Thursday, August 1, 2013
Compassing Teaser from Cyrus Sutton on Vimeo.
The initial premise of what appears to be another grounded, earthy, accessible film from surfing's new-media frontman is compelling. What if we could all take a walkabout for a month or two? What if we could devote preparation time and money towards a surf trip that would meet our Santosha dreams? What if a freedom were granted and we grasped it with both hands, pulling ourselves out of the drudgery of daily life?
But the question emerges from an assumption to the negative. Yes, workaday life can be laborious. Yes, the constant wrestling with scheduling, parenting, husbanding, producing, consuming and pragmatic necessity makes it difficult to feel that salty-sweet aura of the unencumbered surf session. We grab our moments, though, do we not?
I propose a different perspective, one in which surfing plays the complimentary role in life rather than the true north of all experience. Can I be a competent and devoted family man, friend, teacher, and surfer? Yes. In those times when surfing becomes secondary I have learned to use my inner knowledge that the next session will always await as a motivator. Do good work in all things and enjoy those moments outside of surfing as a way of balancing life.
Of course I have wished for the weeks long journey to point break perfection. Yes, I miss traveling to Baja with the regularity and freedom that I once claimed. But times come for those trips. They need not be always the sweet that makes everything else sour. Perspective and balance my friends.
If you were wondering, if I had two months off with no responsibilities tying me here or there, I would probably go surf San Jacinto on a great swell and then trip around Europe. Never been there. I'd surf when I returned home.
Monday, July 22, 2013
Higher tide and a little swell makes for lefts for yards at Boogie Bay.
A mile north of my house there is a lagoon. The lagoon winds and wraps past the fairgrounds and racetrack as it runs west and into the pacific. Here, volleyball courts and dogs (duds too). There, crushingly disproportionate wealth in the form of oceanfront homes, buttressed by boulders against tides and swells.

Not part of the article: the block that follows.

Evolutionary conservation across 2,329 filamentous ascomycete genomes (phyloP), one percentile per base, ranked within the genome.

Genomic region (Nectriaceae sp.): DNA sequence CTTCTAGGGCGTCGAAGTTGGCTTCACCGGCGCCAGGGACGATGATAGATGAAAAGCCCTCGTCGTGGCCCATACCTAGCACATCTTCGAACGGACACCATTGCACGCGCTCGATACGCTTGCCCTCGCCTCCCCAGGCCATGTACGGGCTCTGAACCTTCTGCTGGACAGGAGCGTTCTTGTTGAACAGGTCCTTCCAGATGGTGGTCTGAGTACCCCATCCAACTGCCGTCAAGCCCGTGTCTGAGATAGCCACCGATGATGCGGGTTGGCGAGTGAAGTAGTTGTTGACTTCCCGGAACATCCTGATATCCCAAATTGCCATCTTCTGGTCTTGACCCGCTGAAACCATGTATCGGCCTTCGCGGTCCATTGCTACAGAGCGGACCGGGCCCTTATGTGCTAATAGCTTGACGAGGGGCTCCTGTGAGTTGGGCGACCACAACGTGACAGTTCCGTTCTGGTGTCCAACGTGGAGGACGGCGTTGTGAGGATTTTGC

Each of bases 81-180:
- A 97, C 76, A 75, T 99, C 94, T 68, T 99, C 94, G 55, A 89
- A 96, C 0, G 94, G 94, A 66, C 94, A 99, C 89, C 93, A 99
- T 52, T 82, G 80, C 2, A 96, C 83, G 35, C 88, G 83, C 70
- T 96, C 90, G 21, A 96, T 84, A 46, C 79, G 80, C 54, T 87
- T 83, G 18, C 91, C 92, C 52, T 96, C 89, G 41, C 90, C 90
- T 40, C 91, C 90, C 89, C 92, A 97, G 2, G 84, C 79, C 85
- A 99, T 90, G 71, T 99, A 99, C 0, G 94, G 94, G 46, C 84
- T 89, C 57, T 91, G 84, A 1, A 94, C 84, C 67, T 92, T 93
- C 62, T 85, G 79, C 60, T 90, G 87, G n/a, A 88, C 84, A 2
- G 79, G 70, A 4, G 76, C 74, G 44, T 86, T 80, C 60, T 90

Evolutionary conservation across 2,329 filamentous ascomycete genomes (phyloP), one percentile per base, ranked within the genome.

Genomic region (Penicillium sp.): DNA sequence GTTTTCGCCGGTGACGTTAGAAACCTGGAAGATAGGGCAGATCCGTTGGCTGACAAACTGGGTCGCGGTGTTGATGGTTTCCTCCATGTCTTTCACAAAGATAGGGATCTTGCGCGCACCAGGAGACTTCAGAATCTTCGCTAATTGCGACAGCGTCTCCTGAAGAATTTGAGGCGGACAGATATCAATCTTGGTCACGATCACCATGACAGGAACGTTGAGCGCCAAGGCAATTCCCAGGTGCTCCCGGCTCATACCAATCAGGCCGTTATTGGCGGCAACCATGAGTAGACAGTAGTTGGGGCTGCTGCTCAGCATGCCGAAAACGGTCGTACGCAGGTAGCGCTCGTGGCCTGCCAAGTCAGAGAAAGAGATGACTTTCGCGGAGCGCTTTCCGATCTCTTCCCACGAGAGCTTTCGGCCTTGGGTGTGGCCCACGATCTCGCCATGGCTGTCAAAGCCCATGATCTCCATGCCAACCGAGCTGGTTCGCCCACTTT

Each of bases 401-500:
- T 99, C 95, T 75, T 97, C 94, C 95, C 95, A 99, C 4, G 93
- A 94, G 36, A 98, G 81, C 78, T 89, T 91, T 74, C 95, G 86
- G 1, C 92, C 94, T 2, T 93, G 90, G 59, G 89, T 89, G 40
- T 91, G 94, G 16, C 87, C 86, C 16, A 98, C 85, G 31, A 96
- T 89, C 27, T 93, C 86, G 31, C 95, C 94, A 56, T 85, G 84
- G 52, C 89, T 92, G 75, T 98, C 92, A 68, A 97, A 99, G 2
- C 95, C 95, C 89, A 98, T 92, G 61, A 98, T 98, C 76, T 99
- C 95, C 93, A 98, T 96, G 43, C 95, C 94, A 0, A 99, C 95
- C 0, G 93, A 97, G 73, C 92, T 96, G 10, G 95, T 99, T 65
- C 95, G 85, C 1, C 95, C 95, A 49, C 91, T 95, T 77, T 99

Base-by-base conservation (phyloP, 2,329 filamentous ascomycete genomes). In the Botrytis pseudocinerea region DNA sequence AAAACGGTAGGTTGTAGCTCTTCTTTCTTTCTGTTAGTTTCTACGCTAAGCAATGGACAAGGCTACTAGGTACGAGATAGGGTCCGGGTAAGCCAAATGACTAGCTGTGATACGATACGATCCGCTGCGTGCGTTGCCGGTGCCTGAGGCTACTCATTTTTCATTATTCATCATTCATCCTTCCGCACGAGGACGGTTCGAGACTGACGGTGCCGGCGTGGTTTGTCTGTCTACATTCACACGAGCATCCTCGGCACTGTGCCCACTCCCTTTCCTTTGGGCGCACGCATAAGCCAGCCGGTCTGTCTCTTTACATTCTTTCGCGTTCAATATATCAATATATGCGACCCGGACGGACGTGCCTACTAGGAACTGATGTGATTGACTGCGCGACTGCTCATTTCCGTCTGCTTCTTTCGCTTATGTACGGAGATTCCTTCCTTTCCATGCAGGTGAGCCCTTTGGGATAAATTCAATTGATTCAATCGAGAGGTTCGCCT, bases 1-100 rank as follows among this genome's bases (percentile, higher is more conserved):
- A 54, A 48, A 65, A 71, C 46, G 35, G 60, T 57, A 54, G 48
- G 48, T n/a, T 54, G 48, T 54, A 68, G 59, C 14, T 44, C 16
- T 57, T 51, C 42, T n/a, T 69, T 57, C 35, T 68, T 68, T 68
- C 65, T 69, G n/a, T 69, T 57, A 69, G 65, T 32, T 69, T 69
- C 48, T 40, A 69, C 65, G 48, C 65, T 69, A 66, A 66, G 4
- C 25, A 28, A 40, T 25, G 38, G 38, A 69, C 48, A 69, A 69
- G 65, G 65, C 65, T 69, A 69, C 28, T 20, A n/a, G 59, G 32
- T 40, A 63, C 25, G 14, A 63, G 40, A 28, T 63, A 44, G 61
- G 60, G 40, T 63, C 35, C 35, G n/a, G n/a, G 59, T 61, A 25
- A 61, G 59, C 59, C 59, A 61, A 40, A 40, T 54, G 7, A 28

A spare hour or two and some no-thanks winds lends itself to a bit of boy time. G and I hop in the car and take a ride to Boogie Bay. Now, boogie bay is not an amazing surf spot. It is not even a surf spot for anyone over seventy-five pounds. But if you are seven and you like to ride your boogie board, then man, you have found your surfy heaven right there at Boogie Bay.
At high tides a little left, maybe two feet on the biggest of days, wraps around the rocky armor below the mansions. little G-Land, Uluwatu. A left point for the groms. Grant walks out, turns and grabs a little slider. Twenty yards of grins from take off to sand. Me, I just smile and enjoy the life of a dad, a dad who surfs, a dad who surfs with his son.
G isn't much interested in surfboards or standup surfing right now. And I dig that. Because what he is really interested in is waves. Waves of perfect size for a seven-year-old, wrapping and reeling into Boogie Bay.
Thursday, July 18, 2013
5'9" Steve Lis Quad Fish. Just wet for the first time.
Seventy-five degrees. Yes, the water and air both.
Hop on the bike and put the board on the rack. Forget the leash, it's a beachy. Wax in the pocket and slaps on the feet. Pedal and glide down Stratford, sliding under a low-hanging branch in anticipation of a head-dip, a cover-up, a micro-tube.
A manicured doormat of grass that sits in front of the sand, framed by city landmark and children's playground on either side. Take the bike onto the sand, tuck it into an eroded sea-cave and grab the board.
A few recognizable faces greet me on the sand, in the surf. A few familiar feelings return to me after a rather lengthy land-locked period. That first duck-dive. Ooh, that first moment of slippery speed. Welcome.
The new digs, a haunt in coastal affluence, has an ocean view and a few trails to the reefs. A bike takes me to the beachbreaks, not too bad on their day. It is refreshing to sense the sea so nearby again. Each morning for the past many I have sen the coastal airshow; fog and a delta of pelicans soaring just over the bluff.